However, here we are more interested in the possibilities of organizing independent travels. Let’s talk about this in more detail.
How to organize a gastronomic tour of Italy alone
In general, organizing an independent journey in Italy is quite simple. Buy air and railway tickets, book hotels, get a visa – is a simple matter. The most difficult thing in the case of gastroturas, in our opinion, is to draw up a travel program. What and where to try, what places (restaurants, wineries, agricultural enterprises, etc.) to visit, when it is better to go to one or another region of Italy to fully appreciate the advantages of local cuisine – these and many other questions will require you to be careful preparation.
However, here, for lack of time or desire to search for all the necessary information on your own, again, you can resort to outside help. To this end, it makes sense to look at sites like www.tripster.ru, where, among other things, there are excursions of a gastronomic orientation. For example, here you can find a good selection of culinary and gastronomic excursions in Rome and its environs, here is a tempting tour of Venice and its hidden back streets, and here is an interesting one-day tour of Apulia. Similar tours and walks can be booked in Florence, Naples, Verona, Turin and many other Italian cities.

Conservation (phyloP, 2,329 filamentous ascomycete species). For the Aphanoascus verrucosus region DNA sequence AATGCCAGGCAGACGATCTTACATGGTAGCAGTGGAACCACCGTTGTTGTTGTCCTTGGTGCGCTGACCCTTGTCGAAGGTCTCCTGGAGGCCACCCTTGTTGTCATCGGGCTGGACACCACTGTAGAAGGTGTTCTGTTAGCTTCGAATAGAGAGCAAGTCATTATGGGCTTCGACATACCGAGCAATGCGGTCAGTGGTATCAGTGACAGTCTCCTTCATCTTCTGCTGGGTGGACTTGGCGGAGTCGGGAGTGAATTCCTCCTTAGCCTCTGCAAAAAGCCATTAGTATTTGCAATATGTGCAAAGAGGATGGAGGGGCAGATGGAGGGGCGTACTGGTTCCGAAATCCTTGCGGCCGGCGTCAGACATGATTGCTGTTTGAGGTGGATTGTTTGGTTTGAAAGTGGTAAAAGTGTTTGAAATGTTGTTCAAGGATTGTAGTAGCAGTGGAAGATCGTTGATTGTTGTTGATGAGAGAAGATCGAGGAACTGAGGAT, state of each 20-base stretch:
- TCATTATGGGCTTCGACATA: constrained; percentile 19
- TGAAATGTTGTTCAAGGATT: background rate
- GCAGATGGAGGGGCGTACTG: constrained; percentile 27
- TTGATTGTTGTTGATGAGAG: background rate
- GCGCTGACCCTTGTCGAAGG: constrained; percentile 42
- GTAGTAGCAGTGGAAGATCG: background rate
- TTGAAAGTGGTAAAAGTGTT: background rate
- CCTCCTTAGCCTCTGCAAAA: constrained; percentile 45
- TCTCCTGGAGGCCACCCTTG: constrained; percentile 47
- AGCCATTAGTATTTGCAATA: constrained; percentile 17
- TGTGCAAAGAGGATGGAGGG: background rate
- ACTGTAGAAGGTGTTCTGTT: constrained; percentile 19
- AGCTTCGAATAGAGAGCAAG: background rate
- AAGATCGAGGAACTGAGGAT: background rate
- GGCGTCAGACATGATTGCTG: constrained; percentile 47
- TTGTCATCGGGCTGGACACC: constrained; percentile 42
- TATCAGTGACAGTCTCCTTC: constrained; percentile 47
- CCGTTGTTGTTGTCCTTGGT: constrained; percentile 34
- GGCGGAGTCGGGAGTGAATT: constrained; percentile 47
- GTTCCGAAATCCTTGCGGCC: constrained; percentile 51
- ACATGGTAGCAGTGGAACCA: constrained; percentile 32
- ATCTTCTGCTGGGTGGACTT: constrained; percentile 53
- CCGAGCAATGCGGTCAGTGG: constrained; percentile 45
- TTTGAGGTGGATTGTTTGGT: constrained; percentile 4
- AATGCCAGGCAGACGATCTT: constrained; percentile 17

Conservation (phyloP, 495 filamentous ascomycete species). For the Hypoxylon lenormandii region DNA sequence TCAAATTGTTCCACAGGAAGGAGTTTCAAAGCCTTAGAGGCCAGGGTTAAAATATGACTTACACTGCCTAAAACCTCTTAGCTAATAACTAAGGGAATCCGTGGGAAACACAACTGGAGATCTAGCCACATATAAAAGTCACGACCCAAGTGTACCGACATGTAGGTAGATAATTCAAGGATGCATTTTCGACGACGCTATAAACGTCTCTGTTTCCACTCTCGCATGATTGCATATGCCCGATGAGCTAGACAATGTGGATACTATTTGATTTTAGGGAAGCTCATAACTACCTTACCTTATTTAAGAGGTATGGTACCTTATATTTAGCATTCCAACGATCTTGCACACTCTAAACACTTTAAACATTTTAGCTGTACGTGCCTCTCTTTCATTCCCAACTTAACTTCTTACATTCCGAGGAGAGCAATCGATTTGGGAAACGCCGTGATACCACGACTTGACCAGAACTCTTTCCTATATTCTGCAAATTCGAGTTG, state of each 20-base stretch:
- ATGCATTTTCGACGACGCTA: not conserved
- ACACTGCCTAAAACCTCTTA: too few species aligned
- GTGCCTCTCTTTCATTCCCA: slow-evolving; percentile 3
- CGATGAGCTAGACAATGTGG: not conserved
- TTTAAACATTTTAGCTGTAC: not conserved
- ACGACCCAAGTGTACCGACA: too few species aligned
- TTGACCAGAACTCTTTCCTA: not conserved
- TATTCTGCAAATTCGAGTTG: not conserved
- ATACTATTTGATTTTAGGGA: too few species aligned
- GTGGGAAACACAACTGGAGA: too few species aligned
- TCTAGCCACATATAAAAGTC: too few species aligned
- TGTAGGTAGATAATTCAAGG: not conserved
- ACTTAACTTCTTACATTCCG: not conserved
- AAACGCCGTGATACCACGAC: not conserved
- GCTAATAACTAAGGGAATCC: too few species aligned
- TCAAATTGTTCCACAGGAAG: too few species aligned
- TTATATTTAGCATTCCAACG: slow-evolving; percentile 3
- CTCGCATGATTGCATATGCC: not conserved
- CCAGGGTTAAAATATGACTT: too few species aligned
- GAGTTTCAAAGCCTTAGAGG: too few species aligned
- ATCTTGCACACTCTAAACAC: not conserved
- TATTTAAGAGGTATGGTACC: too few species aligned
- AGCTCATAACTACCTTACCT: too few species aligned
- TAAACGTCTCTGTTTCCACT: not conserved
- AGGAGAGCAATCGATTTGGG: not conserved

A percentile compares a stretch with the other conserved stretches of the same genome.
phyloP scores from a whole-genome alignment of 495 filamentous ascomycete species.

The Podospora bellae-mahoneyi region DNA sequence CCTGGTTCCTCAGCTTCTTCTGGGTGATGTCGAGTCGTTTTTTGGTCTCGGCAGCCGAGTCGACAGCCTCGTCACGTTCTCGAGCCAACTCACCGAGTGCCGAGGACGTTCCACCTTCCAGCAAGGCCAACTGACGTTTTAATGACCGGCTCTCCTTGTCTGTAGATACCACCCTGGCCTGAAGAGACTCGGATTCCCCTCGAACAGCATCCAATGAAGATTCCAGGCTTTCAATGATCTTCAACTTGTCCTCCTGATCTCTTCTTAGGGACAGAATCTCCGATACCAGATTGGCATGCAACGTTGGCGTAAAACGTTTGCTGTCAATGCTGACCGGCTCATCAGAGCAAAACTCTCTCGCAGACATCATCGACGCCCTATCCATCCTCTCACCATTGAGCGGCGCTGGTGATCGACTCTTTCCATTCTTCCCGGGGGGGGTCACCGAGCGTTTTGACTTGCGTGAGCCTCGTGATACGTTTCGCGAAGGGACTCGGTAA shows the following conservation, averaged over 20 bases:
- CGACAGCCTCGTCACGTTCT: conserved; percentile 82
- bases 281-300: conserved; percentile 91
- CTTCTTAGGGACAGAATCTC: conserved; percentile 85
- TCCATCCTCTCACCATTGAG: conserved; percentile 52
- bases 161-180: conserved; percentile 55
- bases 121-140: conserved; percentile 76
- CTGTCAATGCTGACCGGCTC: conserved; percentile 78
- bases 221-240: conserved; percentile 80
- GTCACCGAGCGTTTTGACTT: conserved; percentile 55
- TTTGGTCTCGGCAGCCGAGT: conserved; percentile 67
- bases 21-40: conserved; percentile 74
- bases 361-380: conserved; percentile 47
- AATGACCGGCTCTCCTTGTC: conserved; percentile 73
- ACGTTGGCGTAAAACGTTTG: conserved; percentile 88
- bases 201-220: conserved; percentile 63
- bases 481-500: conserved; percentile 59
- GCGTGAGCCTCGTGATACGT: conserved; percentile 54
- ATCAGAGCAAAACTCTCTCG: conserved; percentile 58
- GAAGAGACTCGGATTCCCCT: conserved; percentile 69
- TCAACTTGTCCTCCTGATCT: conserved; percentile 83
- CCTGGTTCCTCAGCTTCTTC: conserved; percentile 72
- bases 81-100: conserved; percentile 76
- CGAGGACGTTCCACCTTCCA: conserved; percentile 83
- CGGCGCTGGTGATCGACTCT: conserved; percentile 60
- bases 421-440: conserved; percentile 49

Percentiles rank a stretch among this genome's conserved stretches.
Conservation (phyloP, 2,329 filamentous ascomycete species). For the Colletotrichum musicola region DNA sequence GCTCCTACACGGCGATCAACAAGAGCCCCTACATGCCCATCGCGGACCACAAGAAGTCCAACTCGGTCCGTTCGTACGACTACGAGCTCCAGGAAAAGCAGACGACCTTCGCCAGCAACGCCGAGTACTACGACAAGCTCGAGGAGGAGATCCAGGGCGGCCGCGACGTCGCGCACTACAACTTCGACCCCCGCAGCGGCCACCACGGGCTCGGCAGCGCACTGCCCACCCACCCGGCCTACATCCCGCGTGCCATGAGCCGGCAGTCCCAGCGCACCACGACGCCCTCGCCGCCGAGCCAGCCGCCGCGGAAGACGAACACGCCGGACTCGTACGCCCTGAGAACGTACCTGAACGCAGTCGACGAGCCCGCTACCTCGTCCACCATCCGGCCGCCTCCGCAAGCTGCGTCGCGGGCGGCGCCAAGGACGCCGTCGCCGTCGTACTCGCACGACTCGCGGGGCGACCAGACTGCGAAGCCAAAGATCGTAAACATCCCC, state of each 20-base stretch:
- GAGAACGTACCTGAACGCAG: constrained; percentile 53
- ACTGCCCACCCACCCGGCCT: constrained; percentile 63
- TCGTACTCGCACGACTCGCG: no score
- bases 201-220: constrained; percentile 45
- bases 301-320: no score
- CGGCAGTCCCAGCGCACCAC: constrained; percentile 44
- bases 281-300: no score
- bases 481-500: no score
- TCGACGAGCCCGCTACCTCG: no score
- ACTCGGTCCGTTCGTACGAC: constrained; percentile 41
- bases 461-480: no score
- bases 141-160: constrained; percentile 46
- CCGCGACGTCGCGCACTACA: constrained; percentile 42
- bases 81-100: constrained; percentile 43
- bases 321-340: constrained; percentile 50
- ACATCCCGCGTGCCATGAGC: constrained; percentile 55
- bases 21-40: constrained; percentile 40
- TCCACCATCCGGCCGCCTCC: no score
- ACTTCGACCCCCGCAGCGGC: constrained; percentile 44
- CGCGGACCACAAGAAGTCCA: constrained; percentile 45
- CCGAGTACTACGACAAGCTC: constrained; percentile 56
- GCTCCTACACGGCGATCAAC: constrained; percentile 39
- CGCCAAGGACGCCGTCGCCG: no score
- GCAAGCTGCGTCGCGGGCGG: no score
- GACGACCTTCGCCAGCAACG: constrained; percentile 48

But you can do otherwise. If you are interested in cooking as such, then surely you have at least some idea of what attracts your attention. From this and push off. When planning a trip, refer to the tourist forums, blogs and reviews of tourists, the benefit is that in the case of Italy there is no shortage of information. As a result, you can make an approximate list of dishes, wines and products that you definitely need to try in a particular region. And then go to the free swimming – travel around the country, wander through the cities, alternating sessions of contemplation of the beautiful with a visit to the points of the public catering that you like along the way, and try, try, try. With this approach, of course, not only gastronomic discoveries, but also disappointments await you. But, comparing what and how they cook in different establishments, you can form your own idea of Italian cuisine and its regional specialties. In the end, nothing is more valuable than personal experience. At the same time, it is not at all necessary to ignore the experience of other people. No one has canceled Google Maps and Tripadvisor – on these resources there are a lot of reviews about various institutions in all of the more or less noticeable cities in Italy. And, of course, before going to a particular restaurant, pizzeria, trattoria, etc., it is worth a while to read what is written about them.